Saturday, December 8, 2007

The Most Valuable Franchises In The NBA According To Forbes

Despite the struggles and antics of the New York Knicks on and off the court, they still remain the NBA's most valuable franchise for the third straight year, according to a list compiled by Forbes. The Knicks were valued at $604 million, up 3 percent from the previous year despite a spate of losing, an embarrassing defeat in a sexual harassment lawsuit, poor team chemistry, and continuing questions about the future of coach Isiah Thomas.

The NBA's marquee franchise also had a league-high $196 million in revenues for the 2006-07 season while topping the list with negative $42.2 million in operating income after going 33-49 and missing the playoffs.

A lot of the Knicks' success, money-wise, has to do with where they play. New York is the medulla oblongata of American culture and I am willing to bet that if the Knicks played anywhere else, people wouldn't waste their time and money watching this team. I would rank the circus as a slightly better tourist attraction, though the Knicks aren't far from that. The Knicks may have the most valuable franchise, but not the most valuable team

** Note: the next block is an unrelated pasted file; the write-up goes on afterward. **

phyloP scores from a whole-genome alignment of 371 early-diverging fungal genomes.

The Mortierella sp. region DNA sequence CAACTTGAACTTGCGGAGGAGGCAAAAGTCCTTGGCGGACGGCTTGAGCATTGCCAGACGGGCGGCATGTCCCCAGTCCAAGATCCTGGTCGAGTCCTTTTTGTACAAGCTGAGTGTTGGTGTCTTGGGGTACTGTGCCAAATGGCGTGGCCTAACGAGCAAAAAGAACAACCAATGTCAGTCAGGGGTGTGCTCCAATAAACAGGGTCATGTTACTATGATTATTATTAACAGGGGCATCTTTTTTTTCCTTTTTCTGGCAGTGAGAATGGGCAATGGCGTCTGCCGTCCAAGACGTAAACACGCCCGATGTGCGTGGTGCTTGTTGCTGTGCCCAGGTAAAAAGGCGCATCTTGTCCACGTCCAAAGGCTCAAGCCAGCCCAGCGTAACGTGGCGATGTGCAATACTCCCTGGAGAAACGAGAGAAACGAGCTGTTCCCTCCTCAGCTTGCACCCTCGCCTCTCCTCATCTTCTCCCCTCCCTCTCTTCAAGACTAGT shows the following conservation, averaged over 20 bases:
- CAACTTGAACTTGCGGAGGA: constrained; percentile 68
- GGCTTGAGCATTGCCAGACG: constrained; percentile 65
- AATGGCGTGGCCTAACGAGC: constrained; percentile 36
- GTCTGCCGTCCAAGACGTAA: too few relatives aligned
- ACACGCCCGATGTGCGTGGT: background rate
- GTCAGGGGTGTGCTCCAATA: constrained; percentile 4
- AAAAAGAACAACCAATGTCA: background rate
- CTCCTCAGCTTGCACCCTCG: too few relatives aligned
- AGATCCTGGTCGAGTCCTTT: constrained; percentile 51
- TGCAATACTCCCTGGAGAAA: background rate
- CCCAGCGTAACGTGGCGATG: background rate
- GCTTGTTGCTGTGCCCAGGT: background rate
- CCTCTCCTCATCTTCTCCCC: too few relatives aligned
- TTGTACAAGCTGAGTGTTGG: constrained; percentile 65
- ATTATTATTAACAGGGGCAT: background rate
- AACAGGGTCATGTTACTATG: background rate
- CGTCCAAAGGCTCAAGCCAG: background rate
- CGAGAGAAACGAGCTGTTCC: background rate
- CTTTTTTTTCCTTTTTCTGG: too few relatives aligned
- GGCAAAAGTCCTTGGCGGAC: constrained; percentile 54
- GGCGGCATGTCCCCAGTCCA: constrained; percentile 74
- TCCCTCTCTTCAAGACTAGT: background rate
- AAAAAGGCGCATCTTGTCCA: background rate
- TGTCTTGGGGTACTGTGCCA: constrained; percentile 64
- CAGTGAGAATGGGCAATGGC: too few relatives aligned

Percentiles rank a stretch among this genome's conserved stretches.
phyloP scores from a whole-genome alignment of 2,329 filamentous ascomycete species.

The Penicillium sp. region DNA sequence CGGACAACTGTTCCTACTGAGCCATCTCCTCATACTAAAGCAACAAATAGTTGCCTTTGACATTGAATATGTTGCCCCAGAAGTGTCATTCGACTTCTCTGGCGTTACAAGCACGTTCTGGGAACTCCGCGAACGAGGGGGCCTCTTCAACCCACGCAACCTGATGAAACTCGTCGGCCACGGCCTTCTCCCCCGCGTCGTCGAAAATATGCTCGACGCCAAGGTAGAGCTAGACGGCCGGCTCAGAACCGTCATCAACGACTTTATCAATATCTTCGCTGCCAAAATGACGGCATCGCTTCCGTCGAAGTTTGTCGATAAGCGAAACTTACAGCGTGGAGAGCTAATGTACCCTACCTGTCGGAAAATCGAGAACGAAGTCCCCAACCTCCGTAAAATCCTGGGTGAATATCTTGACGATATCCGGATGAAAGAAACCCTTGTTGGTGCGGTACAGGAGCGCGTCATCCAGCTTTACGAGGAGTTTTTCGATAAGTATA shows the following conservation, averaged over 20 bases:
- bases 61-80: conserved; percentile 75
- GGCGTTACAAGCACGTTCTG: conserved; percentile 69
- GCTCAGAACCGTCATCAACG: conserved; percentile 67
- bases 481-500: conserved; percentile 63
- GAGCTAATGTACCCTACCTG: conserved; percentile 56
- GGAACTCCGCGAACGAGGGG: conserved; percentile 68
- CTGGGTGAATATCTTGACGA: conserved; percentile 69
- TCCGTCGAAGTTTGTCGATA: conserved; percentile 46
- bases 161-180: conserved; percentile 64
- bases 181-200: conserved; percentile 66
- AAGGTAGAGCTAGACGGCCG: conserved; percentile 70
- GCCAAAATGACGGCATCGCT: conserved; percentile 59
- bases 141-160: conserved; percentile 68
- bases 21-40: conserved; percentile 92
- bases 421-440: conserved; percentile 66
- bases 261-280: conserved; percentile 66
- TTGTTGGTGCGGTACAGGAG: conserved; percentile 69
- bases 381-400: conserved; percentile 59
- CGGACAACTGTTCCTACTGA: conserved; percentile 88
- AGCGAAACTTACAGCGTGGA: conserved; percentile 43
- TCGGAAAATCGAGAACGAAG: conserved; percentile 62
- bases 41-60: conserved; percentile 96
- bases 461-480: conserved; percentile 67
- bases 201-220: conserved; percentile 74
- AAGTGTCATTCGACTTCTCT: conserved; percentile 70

The Los Angeles Lakers decreased in value 2 percent, down to $560 from $568 million, but remained second on the list. I would suspect this is due to their recent lack of success and the other number of California teams available to watch. It can't be because of Kobe; he's probably the only reason why the Lakers draw in the money they do.

The Chicago Bulls were third with a value of $500 million and a league-best $59.3 million in operating income. Let's see how long this lasts with that amazing team of theirs who inexplainably can't win.

The Detroit Pistons and Houston Rockets rounded out the top five.

The Cleveland Cavailers showed the biggest jump in value among the top 10 teams, increasing 20 percent to $455 million. They jumped from 10th to seventh. I believe two words are responsible for that: Lebron James.

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